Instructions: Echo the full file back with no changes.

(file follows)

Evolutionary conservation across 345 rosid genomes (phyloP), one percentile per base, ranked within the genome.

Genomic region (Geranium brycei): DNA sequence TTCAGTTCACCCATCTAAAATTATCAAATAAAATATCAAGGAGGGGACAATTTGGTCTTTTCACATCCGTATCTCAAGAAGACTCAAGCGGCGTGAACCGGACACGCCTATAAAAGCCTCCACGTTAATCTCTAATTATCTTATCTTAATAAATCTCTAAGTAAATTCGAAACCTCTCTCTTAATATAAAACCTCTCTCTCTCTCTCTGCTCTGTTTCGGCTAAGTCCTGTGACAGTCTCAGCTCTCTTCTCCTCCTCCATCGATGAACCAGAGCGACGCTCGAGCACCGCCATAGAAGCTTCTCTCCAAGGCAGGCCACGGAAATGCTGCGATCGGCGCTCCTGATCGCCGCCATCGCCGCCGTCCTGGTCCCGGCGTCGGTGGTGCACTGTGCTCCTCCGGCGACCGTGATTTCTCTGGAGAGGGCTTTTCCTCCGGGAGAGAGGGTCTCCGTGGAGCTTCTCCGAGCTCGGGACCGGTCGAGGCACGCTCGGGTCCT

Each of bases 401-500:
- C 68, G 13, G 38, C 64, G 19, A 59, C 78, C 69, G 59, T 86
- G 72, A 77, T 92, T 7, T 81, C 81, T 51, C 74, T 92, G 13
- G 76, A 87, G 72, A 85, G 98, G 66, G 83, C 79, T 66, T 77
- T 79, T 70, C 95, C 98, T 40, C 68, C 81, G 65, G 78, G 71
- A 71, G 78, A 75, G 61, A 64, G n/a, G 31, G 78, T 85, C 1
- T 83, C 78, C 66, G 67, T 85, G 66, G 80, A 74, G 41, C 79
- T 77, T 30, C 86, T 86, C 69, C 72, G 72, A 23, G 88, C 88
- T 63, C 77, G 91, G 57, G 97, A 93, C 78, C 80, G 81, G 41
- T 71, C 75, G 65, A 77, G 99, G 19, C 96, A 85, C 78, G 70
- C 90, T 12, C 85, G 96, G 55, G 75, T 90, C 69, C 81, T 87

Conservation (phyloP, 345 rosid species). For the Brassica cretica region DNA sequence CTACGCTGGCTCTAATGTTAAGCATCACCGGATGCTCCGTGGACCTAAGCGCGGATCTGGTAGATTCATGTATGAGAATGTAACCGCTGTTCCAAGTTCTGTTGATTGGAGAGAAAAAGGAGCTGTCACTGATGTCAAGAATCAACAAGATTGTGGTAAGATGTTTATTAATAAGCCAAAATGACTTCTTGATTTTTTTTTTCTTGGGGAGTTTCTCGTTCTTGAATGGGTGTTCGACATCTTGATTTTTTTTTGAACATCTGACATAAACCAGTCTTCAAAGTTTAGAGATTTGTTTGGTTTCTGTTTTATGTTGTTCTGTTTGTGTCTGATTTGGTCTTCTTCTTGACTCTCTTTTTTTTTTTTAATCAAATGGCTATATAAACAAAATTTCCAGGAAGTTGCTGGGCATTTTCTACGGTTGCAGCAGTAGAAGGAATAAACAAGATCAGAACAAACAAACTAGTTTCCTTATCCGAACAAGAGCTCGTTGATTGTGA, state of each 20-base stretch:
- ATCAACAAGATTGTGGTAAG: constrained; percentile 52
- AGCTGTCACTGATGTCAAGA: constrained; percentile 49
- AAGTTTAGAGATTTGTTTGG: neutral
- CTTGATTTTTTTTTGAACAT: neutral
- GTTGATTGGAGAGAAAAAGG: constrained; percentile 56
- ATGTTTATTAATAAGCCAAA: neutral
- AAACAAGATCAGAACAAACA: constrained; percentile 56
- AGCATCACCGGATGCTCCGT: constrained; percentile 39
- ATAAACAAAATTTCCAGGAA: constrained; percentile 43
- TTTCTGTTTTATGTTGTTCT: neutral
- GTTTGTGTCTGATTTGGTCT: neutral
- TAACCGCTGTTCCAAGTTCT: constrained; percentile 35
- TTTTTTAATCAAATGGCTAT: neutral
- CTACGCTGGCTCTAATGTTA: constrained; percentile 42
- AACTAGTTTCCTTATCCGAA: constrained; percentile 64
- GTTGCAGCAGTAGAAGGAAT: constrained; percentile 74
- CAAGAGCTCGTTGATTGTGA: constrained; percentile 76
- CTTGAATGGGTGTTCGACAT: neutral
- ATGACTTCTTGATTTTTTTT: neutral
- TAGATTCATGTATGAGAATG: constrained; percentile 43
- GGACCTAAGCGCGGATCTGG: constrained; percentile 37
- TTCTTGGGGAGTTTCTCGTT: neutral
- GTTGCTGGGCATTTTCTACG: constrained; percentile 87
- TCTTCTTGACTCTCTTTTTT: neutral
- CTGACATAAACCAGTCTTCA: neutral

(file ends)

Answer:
Evolutionary conservation across 345 rosid genomes (phyloP), one percentile per base, ranked within the genome.

Genomic region (Geranium brycei): DNA sequence TTCAGTTCACCCATCTAAAATTATCAAATAAAATATCAAGGAGGGGACAATTTGGTCTTTTCACATCCGTATCTCAAGAAGACTCAAGCGGCGTGAACCGGACACGCCTATAAAAGCCTCCACGTTAATCTCTAATTATCTTATCTTAATAAATCTCTAAGTAAATTCGAAACCTCTCTCTTAATATAAAACCTCTCTCTCTCTCTCTGCTCTGTTTCGGCTAAGTCCTGTGACAGTCTCAGCTCTCTTCTCCTCCTCCATCGATGAACCAGAGCGACGCTCGAGCACCGCCATAGAAGCTTCTCTCCAAGGCAGGCCACGGAAATGCTGCGATCGGCGCTCCTGATCGCCGCCATCGCCGCCGTCCTGGTCCCGGCGTCGGTGGTGCACTGTGCTCCTCCGGCGACCGTGATTTCTCTGGAGAGGGCTTTTCCTCCGGGAGAGAGGGTCTCCGTGGAGCTTCTCCGAGCTCGGGACCGGTCGAGGCACGCTCGGGTCCT

Each of bases 401-500:
- C 68, G 13, G 38, C 64, G 19, A 59, C 78, C 69, G 59, T 86
- G 72, A 77, T 92, T 7, T 81, C 81, T 51, C 74, T 92, G 13
- G 76, A 87, G 72, A 85, G 98, G 66, G 83, C 79, T 66, T 77
- T 79, T 70, C 95, C 98, T 40, C 68, C 81, G 65, G 78, G 71
- A 71, G 78, A 75, G 61, A 64, G n/a, G 31, G 78, T 85, C 1
- T 83, C 78, C 66, G 67, T 85, G 66, G 80, A 74, G 41, C 79
- T 77, T 30, C 86, T 86, C 69, C 72, G 72, A 23, G 88, C 88
- T 63, C 77, G 91, G 57, G 97, A 93, C 78, C 80, G 81, G 41
- T 71, C 75, G 65, A 77, G 99, G 19, C 96, A 85, C 78, G 70
- C 90, T 12, C 85, G 96, G 55, G 75, T 90, C 69, C 81, T 87

Conservation (phyloP, 345 rosid species). For the Brassica cretica region DNA sequence CTACGCTGGCTCTAATGTTAAGCATCACCGGATGCTCCGTGGACCTAAGCGCGGATCTGGTAGATTCATGTATGAGAATGTAACCGCTGTTCCAAGTTCTGTTGATTGGAGAGAAAAAGGAGCTGTCACTGATGTCAAGAATCAACAAGATTGTGGTAAGATGTTTATTAATAAGCCAAAATGACTTCTTGATTTTTTTTTTCTTGGGGAGTTTCTCGTTCTTGAATGGGTGTTCGACATCTTGATTTTTTTTTGAACATCTGACATAAACCAGTCTTCAAAGTTTAGAGATTTGTTTGGTTTCTGTTTTATGTTGTTCTGTTTGTGTCTGATTTGGTCTTCTTCTTGACTCTCTTTTTTTTTTTTAATCAAATGGCTATATAAACAAAATTTCCAGGAAGTTGCTGGGCATTTTCTACGGTTGCAGCAGTAGAAGGAATAAACAAGATCAGAACAAACAAACTAGTTTCCTTATCCGAACAAGAGCTCGTTGATTGTGA, state of each 20-base stretch:
- ATCAACAAGATTGTGGTAAG: constrained; percentile 52
- AGCTGTCACTGATGTCAAGA: constrained; percentile 49
- AAGTTTAGAGATTTGTTTGG: neutral
- CTTGATTTTTTTTTGAACAT: neutral
- GTTGATTGGAGAGAAAAAGG: constrained; percentile 56
- ATGTTTATTAATAAGCCAAA: neutral
- AAACAAGATCAGAACAAACA: constrained; percentile 56
- AGCATCACCGGATGCTCCGT: constrained; percentile 39
- ATAAACAAAATTTCCAGGAA: constrained; percentile 43
- TTTCTGTTTTATGTTGTTCT: neutral
- GTTTGTGTCTGATTTGGTCT: neutral
- TAACCGCTGTTCCAAGTTCT: constrained; percentile 35
- TTTTTTAATCAAATGGCTAT: neutral
- CTACGCTGGCTCTAATGTTA: constrained; percentile 42
- AACTAGTTTCCTTATCCGAA: constrained; percentile 64
- GTTGCAGCAGTAGAAGGAAT: constrained; percentile 74
- CAAGAGCTCGTTGATTGTGA: constrained; percentile 76
- CTTGAATGGGTGTTCGACAT: neutral
- ATGACTTCTTGATTTTTTTT: neutral
- TAGATTCATGTATGAGAATG: constrained; percentile 43
- GGACCTAAGCGCGGATCTGG: constrained; percentile 37
- TTCTTGGGGAGTTTCTCGTT: neutral
- GTTGCTGGGCATTTTCTACG: constrained; percentile 87
- TCTTCTTGACTCTCTTTTTT: neutral
- CTGACATAAACCAGTCTTCA: neutral